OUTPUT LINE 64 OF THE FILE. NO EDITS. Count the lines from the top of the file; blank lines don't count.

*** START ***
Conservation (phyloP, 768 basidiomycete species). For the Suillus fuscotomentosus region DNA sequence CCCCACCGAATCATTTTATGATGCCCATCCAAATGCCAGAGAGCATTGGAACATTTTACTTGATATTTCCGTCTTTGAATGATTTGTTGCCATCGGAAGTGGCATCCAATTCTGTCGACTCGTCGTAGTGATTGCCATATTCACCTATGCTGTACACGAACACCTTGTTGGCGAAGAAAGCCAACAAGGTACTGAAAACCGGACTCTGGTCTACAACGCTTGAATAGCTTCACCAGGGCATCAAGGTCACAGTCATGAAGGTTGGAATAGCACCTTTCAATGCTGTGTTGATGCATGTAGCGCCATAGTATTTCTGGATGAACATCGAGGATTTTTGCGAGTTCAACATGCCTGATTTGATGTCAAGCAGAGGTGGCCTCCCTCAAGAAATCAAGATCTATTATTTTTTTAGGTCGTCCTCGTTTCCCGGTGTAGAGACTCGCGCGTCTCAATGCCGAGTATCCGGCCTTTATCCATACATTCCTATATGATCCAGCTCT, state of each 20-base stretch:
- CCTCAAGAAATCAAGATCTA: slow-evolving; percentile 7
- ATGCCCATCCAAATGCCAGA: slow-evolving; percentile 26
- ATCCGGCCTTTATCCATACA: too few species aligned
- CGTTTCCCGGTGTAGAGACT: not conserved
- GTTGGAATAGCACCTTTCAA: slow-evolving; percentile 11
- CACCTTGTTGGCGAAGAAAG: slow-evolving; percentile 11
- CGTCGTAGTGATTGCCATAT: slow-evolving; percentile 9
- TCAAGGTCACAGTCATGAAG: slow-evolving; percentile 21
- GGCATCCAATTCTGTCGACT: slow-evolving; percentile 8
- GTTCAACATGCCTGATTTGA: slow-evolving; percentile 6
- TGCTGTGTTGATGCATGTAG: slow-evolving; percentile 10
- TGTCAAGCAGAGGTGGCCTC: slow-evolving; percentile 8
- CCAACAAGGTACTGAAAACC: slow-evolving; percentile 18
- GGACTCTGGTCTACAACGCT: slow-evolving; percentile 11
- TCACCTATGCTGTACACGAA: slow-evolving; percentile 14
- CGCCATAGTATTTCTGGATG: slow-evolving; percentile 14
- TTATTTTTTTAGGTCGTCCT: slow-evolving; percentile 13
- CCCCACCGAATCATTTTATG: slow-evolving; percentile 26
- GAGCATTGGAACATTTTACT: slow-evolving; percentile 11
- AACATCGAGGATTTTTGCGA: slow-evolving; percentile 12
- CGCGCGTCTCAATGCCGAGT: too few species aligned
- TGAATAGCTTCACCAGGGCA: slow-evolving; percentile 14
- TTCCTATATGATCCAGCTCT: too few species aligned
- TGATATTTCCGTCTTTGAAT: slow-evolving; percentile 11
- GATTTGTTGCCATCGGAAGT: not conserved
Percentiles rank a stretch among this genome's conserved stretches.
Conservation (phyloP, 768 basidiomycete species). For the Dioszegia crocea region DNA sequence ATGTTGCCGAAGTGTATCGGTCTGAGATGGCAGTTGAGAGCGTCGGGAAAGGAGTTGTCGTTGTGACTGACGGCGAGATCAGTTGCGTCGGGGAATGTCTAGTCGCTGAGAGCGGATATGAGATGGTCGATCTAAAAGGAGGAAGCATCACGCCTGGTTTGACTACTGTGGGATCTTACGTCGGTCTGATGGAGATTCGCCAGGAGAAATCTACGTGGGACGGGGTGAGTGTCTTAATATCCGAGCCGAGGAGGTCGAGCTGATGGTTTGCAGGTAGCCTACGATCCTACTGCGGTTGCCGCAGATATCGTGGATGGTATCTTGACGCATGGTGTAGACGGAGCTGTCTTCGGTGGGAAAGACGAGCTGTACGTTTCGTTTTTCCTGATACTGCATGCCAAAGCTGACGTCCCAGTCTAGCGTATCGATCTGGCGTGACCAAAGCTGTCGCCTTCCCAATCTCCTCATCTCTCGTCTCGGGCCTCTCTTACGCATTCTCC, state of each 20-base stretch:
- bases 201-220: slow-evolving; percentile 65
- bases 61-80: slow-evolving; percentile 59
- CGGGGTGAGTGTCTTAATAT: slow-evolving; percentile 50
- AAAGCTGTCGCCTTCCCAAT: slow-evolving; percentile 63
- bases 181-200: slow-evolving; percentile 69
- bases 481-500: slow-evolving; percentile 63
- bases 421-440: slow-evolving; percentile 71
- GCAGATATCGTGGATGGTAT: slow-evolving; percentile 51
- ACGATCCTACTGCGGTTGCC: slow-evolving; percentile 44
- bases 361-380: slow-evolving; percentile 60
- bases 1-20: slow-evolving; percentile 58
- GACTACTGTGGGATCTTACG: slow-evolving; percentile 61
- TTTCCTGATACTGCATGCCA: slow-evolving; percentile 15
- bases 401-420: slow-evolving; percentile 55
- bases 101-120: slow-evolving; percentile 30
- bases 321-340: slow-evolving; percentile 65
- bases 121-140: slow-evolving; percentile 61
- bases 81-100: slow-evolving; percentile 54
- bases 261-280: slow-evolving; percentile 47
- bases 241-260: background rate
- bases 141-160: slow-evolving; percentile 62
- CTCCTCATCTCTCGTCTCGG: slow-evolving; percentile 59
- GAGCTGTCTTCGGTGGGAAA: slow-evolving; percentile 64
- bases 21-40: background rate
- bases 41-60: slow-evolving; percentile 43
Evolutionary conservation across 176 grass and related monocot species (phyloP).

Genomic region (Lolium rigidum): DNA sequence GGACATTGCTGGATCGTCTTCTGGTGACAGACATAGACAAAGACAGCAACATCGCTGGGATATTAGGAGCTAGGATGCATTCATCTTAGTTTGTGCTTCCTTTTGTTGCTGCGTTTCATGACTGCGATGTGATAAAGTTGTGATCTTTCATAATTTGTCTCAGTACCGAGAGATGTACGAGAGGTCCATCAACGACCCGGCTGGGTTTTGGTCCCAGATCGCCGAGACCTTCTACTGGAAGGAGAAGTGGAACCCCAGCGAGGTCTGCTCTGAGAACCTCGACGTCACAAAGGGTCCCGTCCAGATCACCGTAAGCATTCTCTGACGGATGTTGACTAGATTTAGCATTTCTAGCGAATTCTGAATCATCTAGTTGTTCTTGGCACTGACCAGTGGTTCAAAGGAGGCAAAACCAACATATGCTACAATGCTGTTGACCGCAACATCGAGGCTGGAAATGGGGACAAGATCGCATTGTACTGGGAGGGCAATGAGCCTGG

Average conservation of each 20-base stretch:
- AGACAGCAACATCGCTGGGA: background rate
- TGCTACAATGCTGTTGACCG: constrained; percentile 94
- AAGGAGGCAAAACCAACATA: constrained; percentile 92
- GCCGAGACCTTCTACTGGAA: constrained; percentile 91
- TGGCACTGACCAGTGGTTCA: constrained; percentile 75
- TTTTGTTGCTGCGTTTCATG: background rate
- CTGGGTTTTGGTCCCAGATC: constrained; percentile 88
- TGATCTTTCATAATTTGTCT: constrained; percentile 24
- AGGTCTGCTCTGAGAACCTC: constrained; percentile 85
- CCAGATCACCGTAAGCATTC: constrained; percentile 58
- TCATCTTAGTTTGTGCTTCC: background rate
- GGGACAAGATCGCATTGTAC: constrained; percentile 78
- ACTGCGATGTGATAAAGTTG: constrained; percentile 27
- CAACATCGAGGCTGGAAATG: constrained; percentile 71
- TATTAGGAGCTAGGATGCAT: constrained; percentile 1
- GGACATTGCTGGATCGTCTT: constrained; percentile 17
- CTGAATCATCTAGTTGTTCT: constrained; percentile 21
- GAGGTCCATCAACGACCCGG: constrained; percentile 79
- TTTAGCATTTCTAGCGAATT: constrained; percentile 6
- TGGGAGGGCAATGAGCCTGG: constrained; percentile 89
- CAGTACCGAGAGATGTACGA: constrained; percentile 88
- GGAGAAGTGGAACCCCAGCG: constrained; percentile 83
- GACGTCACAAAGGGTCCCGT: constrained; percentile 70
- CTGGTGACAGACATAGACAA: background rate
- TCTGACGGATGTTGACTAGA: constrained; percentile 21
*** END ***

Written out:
- TGATCTTTCATAATTTGTCT: constrained; percentile 24